Tell us your experience in the fashion industry.
Sood: The New York fashion industry in the 90’s was intense and extraordinary. It was the time when I remember even Europe would take second stage to New York Fashion Week because Anna Wintour and all of these legends were born out of this time and a lot of the trade came out of New York. Not only the trade, but even the creative trade. I’ll never forget when I moved here in 1997. I had the privilege of working with some of the most amazing designers – Calvin Klein, Armani, and I supported them in some capacity through my association of being a young student at Parsons School of Design.
So yes, it was breakneck speed and what I loved about it was the storytelling. I didn’t love the fashion so much, so I switched careers. Eventually I had to look at myself in the mirror, and one day and I realized that I wasn’t leading a life that was true to myself. All my love, my passion, I realized that I was leading a life that was what was expected of others and not those whom I loved and who loved me. It was just a bunch of people that I was trying to impress and for me, that really was an eye opening moment, so I decided to go back to my love for integrative medicine and health and healing. It took about a decade to really dive deep into that world after that and I still kept the parts of what I learned in the fashion industry with me that served me in that industry as well.
You were at Tribeca, which is a major film festival, and you won a ‘Disruptor Award.’ Could you talk about that and comment on whether you agree that Tribeca is disrupting the film festival and the film business in America.
Sood: Look, at the corner of the tropics on festival was to do good by bringing people back to a community that had largely been stricken by fear because of 9/11. 9/11 really shook me at my core. It made me become so much a part of the American ethos. I literally believed I was American and I wanted to fight for what I felt had been taken away from us, which was safety and freedom through that act. I think Craig Hatkoff and his wife, Jane Rosenthal… and Bob of course, Robert De Niro, started the Tribeca Film Festival to truly shed a positive light around what is possible when even in the darkest hour, through storytelling. I remember at that time being very effected by what was happening inside my heart. I’ll never forget how everyone was in despair and you see the power of media is something that people take for granted and the truth is media can really change our lives. That’s why when we go to a movie you can cry like a baby, even if you’re an adult. Because you can really emote the sense of character that they’re, or sense of emotion that story is trying to tell for the world and so I think Tribeca was a gift to us, especially as New Yorkers that had kind of become a little afraid of the future. What I’ve learned in my work as a curator is where driven by the future more than we are by our past. We’re held back more by our past than we are, but we’re driven by the future and what Tribeca Film Festival did was give us a future we could believe in through the movies and the films that were showcased downtown, and then with the Tribeca Disruptors Innovation Awards. The awards in the Disruptor Foundation took that to the next level.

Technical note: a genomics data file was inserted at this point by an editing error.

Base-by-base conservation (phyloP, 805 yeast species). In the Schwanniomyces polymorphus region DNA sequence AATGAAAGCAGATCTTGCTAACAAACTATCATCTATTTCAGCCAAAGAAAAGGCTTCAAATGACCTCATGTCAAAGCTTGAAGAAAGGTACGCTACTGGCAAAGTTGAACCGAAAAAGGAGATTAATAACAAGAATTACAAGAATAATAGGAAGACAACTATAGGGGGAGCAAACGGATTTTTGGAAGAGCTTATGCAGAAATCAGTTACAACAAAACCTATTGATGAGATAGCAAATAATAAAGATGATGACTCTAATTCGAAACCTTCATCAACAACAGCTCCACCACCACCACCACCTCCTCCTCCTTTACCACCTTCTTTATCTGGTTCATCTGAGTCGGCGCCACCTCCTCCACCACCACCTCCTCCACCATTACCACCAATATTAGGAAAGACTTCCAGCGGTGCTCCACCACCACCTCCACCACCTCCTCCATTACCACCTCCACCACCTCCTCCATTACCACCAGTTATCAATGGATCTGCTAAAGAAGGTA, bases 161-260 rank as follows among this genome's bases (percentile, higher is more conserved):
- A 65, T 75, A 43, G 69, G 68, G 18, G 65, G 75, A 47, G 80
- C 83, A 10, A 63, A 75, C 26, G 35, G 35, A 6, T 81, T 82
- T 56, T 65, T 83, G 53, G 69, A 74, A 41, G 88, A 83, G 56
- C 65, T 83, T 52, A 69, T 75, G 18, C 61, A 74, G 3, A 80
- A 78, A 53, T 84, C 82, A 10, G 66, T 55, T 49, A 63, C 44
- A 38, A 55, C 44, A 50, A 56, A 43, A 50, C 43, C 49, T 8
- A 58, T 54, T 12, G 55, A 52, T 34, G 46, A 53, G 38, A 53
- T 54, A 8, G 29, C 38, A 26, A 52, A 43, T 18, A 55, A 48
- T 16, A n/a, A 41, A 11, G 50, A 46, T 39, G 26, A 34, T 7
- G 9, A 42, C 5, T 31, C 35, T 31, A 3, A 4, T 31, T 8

Sood is definitely taking things into his own hands to bring us to the next level, all with a little help from his friends.